Daily Archives: January 7, 2016

Ms. Clinton’s State Department Avoids FOIA by Lying

When government agencies want to avoid a Freedom of Information Act (FOIA) request they will do anything. Even lie.

“The term of art for how the State Department handled information requests pertaining to Hillary Clinton’s email is “inaccurate and incomplete response,” but that means lying in plain old English. “ click here

Phosphate Removal by GFH Adsorption

Zhao B, Zhang Y, Dou X, Yuan H, Yang M. Granular ferric hydroxide adsorbent for phosphate removal: demonstration preparation and field study. Water Science and Technology 2015;72(12):2179-86. doi: 10.2166/wst.2015.438.

Ferric hydroxide (FHO), which has high phosphate adsorption capacity, was prepared by precipitation at industrial scale and then fabricated via the drum granulation method with cross-linked poly(vinyl alcohol) as the binder. The optimum binder/FHO powder ratio was 0.6 for producing a granular adsorbent with a high phosphate adsorption capacity and stability. The Langmuir maximum adsorption capacities of powder and granular FHOs were 74.07 mg g(-1) and 56.18 mg g(-1) at pH 7.0 ± 0.2, respectively, which were higher than those of other reported phosphate adsorbents under neutral or acidic conditions. Phosphate-loaded granular FHO could be regenerated by NaOH solution. Columns containing the granular FHO were used for phosphate removal from ozonated secondary effluents of a municipal wastewater treatment plant at space velocity (SV) of 2 and 5 h(-1). During more than 2 months’ operation, the average removal percentage of PO4(3-) was more than 90% and the turbidity and concentration of CODMn in the effluents were lower than in the influents. In addition, energy dispersive X-ray results suggested that active sites inside the granular FHO were available for phosphate removal. The results demonstrated that granular FHO can be applied as an assist technology for phosphate removal from secondary effluents.

Comparison of Fecal Indicator Test for Monitoring the Three Gorges Reservoir

Wang Z, Xiao G, Zhou N, Qi W, Han L, Ruan Y, Guo D, Zhou H. Comparison of two methods for detection of fecal indicator bacteria used in water quality monitoring of the Three Gorges Reservoir. Journal of Environmental Sciences (China) 2015 Dec;38:42-51. doi: 10.1016/j.jes.2015.04.029. Epub 2015 Aug 21.

Scientifically sound methods to rapidly measure fecal indicator bacteria are important to ensure safe water for drinking and recreational purposes. A total of 200 water samples obtained from the Three Gorges Reservoir during three successive one-year study periods (October 2009 to September 2012) were analyzed using multiple-tube fermentation (MTF) and most probable numbers combined with polymerase chain reaction (MPN-PCR). The MPN-PCR method was found to be significantly more sensitive than the MTF method for detecting Escherichia coli and Enterococcus spp., and of equal sensitivity for detecting total coliforms when all surface water samples were grouped together. The two analytical methods had a strong, significant relationship, but MPN-PCR took only 12-18hr, compared with the 3-8days needed using the MTF method. Bacterial concentrations varied per sampling site but were significantly lower in the mainstream of the Yangtze River than those in the backwater areas of tributaries. The water quality of 85.8% of water samples from the mainstream was suitable for use as a centralized potablewater source, while the water quality of 52.5% of water samples from the backwater areas was unsuitable for recreational activities. Relationships between fecal indicator bacteria showed significant correlation (r=0.636-0.909, p<0.01, n=200), while a weak but significant correlation was found between fecal indicators and water turbidity, water temperature, daily inflow, and total dissolved solids (r=0.237-0.532, p<0.05, n=200). The study indicated that MPN-PCR is a rapid and easily performed deoxyribonucleic acid (DNA)-based method for quantitative detection of viable total coliforms, E. coli, and Enterococcus spp. in surface water.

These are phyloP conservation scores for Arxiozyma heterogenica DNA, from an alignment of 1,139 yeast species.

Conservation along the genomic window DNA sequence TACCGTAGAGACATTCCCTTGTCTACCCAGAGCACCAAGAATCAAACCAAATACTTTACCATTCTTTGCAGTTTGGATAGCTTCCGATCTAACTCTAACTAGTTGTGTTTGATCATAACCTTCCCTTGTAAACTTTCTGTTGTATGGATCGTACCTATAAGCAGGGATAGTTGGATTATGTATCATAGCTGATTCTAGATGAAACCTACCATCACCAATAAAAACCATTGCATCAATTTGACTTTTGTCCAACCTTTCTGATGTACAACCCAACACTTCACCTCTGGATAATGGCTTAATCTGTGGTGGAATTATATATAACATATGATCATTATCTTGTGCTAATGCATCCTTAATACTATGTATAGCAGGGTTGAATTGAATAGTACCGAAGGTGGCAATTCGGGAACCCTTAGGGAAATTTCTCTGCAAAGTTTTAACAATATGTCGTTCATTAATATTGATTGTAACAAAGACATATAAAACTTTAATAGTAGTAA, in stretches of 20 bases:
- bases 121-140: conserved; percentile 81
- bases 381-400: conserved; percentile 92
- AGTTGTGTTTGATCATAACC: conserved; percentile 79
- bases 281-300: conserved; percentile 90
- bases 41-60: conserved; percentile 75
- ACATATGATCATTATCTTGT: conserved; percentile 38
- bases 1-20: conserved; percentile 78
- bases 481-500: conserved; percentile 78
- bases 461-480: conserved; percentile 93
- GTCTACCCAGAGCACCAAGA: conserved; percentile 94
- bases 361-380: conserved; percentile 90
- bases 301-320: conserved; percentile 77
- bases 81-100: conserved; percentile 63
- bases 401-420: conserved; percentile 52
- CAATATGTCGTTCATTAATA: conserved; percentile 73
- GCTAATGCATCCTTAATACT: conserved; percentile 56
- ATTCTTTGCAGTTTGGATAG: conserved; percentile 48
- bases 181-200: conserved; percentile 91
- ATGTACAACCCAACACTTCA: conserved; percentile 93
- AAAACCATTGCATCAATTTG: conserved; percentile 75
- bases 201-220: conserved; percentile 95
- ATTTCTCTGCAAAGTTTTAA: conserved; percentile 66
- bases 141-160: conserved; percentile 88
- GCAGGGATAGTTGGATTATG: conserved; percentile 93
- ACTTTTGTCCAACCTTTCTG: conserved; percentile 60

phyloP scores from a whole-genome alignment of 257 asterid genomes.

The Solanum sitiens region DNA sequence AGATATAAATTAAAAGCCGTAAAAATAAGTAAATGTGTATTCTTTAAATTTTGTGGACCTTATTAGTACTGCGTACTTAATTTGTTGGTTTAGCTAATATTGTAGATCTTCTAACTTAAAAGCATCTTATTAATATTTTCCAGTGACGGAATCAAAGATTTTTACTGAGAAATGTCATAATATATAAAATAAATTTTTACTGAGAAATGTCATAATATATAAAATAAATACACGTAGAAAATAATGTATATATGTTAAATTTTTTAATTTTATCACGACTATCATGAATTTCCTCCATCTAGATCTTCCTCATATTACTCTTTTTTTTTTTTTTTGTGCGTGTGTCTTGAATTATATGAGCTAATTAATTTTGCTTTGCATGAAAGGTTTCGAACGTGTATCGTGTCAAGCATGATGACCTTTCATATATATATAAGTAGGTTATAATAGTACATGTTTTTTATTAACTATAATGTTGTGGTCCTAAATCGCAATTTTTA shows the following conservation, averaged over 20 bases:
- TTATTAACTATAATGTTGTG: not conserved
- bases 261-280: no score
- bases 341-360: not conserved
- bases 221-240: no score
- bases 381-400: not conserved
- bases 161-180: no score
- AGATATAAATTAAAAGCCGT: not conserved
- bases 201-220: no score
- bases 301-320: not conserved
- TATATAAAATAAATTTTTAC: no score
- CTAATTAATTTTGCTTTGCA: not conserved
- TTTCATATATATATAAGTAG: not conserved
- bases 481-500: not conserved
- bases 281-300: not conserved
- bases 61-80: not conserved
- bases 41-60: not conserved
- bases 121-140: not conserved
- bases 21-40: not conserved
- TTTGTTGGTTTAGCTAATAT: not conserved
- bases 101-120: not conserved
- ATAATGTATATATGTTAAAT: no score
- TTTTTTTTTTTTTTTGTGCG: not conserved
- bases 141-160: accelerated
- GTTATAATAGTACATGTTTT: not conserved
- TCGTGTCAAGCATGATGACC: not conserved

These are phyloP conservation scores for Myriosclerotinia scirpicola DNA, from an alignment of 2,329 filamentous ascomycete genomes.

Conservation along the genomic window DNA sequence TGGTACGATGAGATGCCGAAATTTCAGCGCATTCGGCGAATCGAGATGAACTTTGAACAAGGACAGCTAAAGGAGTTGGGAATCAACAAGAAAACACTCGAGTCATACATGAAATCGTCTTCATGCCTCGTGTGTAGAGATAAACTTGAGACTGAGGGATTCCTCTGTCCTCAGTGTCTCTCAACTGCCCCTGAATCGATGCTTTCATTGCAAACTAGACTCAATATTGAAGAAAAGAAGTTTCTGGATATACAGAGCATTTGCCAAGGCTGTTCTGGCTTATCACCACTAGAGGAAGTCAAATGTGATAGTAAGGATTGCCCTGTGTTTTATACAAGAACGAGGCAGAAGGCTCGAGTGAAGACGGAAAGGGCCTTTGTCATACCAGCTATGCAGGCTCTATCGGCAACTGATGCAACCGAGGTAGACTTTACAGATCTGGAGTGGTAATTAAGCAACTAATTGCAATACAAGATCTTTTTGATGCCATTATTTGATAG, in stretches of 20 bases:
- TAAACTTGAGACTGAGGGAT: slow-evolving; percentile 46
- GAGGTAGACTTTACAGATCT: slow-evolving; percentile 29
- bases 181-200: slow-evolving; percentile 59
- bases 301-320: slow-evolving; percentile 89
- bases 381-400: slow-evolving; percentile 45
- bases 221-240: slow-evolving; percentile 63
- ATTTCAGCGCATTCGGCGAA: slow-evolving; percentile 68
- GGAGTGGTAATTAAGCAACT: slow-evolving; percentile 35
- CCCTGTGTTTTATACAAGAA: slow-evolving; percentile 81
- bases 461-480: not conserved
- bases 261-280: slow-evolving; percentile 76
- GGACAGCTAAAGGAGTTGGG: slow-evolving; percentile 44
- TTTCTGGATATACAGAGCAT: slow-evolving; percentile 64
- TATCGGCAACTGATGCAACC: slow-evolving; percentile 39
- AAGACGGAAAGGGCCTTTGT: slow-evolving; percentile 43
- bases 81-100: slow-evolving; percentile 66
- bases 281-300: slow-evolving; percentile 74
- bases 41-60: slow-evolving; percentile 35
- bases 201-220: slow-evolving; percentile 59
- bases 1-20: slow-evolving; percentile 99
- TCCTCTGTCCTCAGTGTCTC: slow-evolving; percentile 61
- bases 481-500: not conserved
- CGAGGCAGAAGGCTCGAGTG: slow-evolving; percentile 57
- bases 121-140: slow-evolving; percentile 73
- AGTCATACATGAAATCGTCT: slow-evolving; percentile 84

Children Should Use “Pea-Sized” Amount of Dentifrice

Strittholt CA, McMillan DA, He T, Baker RA, Barker ML. A Randomized Clinical Study to Assess Ingestion of Dentifrice by Children. Regulatory toxicology and pharmacology 2015 Dec 22. pii: S0273-2300(15)30143-4. doi: 10.1016/j.yrtph.2015.12.008.

This study investigated whether there was a difference in amounts of dentifrice ingested by children based on age using pea-sized instructions. The study had a randomized, single-blinded, 3-period, crossover design modelled after Barnhart et al. (1974) with one regular-flavored and two specially-flavored dentifrices used ad libitum. Subjects were enrolled in three groups: 2-4, 5-7, and 8-12 years. They were instructed to brush at home as they would normally with each dentifrice for 3 weeks (9 weeks total). On weekly study-site visits, subjects brushed with the assigned dentifrice containing a lithium marker to measure the amount of dentifrice ingested and used. Averaging across dentifrices, amounts ingested were: 0.205g (2-4yr), 0.125g (5-7yr) and 0.135g (8-12yr), demonstrating 2-4 year-olds ingested significantly more than older children (p≤0.002). Averaging across dentifrices, amounts used were: 0.524g (2-4yr), 0.741g (5-7yr) and 0.978g (8-12yr) suggesting an age-related effect (p<0.01). Findings also showed that ingestion amount for specially-flavored dentifrices may increase relative to regular-flavored dentifrice for children 2-7 years-old. This research demonstrated that dentifrice ingestion amount decreased significantly with age while usage amount increased with age. Importantly, ingestion and usage levels in younger children reflect “pea-sized” direction and were numerically lower than historical levels reported prior to this direction.